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Common problems with count and uncount nouns

Level: beginner 

Substances as count or uncount nouns

Substances are usually uncount nouns:

Would you like some cheese?
Coffee keeps me awake at night.
Wine makes me sleepy.

but they can also be used as count nouns:

I'd like a coffee, please. = I'd like a [cup of] coffee.
May I have a white wine? = May I have a [glass of] white wine?
They sell a lot of coffees. = They sell a lot of [different kinds of] coffee.
I prefer white wines to red. = I prefer [different kinds of] white wine to red.
They had over twenty cheeses. = They had over twenty [types of] cheese.
This is an excellent soft cheese. = This [kind of] soft cheese is excellent.

Substances as count or uncount nouns 1


Substances as count or uncount nouns 2


Nouns with both a count and an uncount form

Some nouns have both a count and an uncount form. Their meanings are closely related:

George had hopes of promotion.
We should always have hope.

There's a danger of avalanches on the mountain.
Some people enjoy danger.

Level: intermediate

Nouns with two meanings

Some nouns have two meanings, one count and the other uncount:

Can I have a glass of water?
I cut myself on some glass.


Is English a difficult language?
Linguistics is the study of language.

The Times is an excellent paper.
It's made of paper.

Other nouns like this are:

business industry property wood
power time work hair
Nouns with two meanings 1


Nouns with two meanings 2


Uncount nouns that end in –s

Some uncount nouns end in –s. They look like plural count nouns, but they are not.

Nouns like this generally refer to:

Subjects of study: mathematics, physics, economics, etc.
Activities: gymnastics, athletics, etc. 
Games: cards, darts, billiards, etc.
Diseases: mumps, measles, rabies, etc.

Economics is a very difficult subject.
Billiards is easier than pool or snooker.

Uncount nouns that end in –s




Hello learning,

Sentence 2 is generally considered the correct one, for the reason you state. But, as you note, sometimes you can see or hear sentences like 1, even when the meaning is that each person is only wearing one shirt and tie. I would encourage you to use the second version.

All the best,
The LearnEnglish Team

Hello Kirk,

I'd like to ask why do we use "lies" instead of "lie" although we have two nouns (Independence and Sovereignty) in the sentence below:

"Psychological Defence posits that the assurance of independence and sovereignty for Singapore lies in the spirit of Singaporeans."


Hi YH,

The subject of 'lies' is 'assurance', which is the head of the noun phrase 'the assurance of independence and sovereignty for Singapore'. Since 'assurance' is grammatically singular, so is the verb.

All the best,
The LearnEnglish Team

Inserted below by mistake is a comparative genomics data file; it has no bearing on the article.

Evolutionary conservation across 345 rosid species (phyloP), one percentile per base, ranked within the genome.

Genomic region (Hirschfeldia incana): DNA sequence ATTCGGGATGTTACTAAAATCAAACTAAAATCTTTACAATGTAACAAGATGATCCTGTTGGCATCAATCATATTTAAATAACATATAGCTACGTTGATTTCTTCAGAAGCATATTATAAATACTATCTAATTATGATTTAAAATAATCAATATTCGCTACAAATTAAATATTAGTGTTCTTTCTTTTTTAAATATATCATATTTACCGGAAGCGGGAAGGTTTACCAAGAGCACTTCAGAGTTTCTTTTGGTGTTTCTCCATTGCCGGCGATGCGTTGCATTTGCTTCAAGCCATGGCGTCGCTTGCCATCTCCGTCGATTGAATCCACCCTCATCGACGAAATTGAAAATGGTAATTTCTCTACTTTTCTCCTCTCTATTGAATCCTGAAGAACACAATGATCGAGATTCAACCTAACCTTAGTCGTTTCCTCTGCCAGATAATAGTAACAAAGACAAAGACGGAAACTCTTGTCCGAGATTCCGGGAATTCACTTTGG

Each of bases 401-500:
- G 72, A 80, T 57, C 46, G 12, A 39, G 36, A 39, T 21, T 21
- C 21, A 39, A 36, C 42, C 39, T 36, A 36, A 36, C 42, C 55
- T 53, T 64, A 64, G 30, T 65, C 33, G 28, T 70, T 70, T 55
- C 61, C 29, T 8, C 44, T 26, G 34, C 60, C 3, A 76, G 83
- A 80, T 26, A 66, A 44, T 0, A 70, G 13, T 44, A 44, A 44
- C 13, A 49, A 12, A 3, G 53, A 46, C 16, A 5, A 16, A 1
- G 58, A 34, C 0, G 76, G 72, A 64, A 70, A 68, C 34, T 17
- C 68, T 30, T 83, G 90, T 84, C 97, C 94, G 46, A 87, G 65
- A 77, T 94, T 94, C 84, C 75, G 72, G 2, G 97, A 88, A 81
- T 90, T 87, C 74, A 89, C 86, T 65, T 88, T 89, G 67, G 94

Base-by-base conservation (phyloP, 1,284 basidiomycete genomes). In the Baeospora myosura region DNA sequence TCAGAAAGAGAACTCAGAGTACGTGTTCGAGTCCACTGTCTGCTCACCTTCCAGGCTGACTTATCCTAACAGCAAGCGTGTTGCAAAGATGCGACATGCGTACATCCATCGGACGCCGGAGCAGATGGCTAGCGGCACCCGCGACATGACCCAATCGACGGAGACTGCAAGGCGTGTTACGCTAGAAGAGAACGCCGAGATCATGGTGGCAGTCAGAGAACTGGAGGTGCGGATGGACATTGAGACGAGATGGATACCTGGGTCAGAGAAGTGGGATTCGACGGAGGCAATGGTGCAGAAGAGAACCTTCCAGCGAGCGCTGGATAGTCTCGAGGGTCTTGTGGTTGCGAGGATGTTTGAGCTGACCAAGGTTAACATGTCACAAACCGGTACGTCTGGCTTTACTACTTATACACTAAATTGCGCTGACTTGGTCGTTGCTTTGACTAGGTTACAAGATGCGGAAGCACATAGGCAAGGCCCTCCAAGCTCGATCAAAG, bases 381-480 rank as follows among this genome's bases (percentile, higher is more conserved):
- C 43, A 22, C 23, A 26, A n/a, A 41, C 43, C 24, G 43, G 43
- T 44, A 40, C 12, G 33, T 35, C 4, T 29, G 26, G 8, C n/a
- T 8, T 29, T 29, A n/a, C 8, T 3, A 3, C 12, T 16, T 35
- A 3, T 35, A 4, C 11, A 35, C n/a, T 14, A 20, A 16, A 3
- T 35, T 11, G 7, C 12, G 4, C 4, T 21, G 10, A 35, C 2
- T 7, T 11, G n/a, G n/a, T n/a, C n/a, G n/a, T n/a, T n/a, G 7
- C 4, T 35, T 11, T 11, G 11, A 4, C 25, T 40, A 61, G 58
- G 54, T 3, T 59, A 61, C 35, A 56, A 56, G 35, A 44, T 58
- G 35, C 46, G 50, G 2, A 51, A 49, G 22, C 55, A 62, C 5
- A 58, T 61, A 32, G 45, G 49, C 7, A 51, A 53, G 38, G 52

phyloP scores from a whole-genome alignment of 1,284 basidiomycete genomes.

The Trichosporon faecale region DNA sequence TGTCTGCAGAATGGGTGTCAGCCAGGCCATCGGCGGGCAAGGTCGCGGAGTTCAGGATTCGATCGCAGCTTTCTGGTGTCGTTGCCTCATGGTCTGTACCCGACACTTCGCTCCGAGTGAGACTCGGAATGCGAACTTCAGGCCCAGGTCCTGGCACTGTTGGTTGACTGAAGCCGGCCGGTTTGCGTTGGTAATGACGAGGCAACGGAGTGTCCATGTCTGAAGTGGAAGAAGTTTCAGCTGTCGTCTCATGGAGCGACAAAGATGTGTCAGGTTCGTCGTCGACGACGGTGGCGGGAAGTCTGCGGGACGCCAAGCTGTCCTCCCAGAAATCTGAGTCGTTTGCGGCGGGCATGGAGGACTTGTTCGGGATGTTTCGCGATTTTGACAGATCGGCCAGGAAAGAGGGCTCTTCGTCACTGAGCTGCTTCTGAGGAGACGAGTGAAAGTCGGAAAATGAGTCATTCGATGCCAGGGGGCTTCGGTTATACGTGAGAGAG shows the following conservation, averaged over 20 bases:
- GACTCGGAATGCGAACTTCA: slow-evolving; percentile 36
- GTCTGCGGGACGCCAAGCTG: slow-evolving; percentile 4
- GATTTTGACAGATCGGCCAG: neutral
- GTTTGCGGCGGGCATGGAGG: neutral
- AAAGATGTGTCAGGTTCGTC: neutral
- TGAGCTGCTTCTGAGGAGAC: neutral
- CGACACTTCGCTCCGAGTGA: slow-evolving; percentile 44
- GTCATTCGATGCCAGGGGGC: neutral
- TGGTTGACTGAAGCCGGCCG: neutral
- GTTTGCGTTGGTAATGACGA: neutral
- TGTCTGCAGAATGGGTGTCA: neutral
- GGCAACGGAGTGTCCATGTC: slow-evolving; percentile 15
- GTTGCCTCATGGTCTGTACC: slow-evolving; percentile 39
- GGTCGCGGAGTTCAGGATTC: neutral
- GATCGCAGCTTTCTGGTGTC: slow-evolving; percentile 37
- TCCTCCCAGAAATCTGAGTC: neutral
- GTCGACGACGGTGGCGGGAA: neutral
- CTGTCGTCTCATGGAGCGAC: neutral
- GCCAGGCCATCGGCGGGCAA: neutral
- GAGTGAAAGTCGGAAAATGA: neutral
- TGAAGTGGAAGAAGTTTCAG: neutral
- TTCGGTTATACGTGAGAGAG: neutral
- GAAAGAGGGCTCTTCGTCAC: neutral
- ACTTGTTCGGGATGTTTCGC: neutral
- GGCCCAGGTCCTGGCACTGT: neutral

Is there a difference between 'order' and 'orders?'

He will not work except order / orders.

Which word to use?


Hi amol,

I'm afraid that sentence is not correct in standard British English with either 'order' or 'orders'. Perhaps you mean something like 'He will not work except under orders' or 'He will not work unless he is ordered to'?

'order' can be a noun as well as a verb. In my first sentence, it is a noun and in my second sentence it is a passive verb. I'd suggest you check the dictionary for more examples of how it is used.

All the best,
The LearnEnglish Team

hi,teacher ,i have a question about that "it was a difficult marriage ",why we need to add "a" ?

Hi jiaojiaopeter,

We have a choice here of the indefinite article (a difficult marriage), the definite article (the difficult marriage) or the zero article (marriage).


We use the zero article when we are talking in general terms about marriage as a concept:

Marriage is an important institution

Marriage exists in virtually every culture

Note there is no adjective here (such as difficult) because the meaning is general and abstract.


We use the indefinite article when we are talking about one marriage, but are not identifying a particular marriage. In other words a marriage means one marriage - it's not important which one:

A successful marriage requires a lot of patience and understanding.

We celebrate a marriage every hour on Saturdays. It's the most popular day!

In your example, the phrase a difficult marriage tells us that there are many difficult marriages and we are talking about one example.


We use the definite article when we are referring to a particular example and both the speaker and the listener know which one it is.

Remember the marriage we were talking about last night?

Bob and Sue got married in 1996. The marriage lasted less than three years.


You can read more about articles in this section (use the links on the right to go to particular pages) and on this page and this page.



The LearnEnglish Team

Dear Peter M,
Thank you very much you explain difference between a difficult marriage and simple marriage careful and understandable. Now I know how to use nouns with two meanings.
Kind regards,

Hi just a question on scissors. If I would like to have one scissors, should I say can I have some scissors?

Hi blessnick,

Yes, 'scissors' is always grammatically plural, even when we refer to just one of them. If you want to ask someone to pass you some, you could say 'Can I have some scissors?' or 'Can I have a pair of scissors?' or 'Can you pass the scissors?'

All the best,
The LearnEnglish Team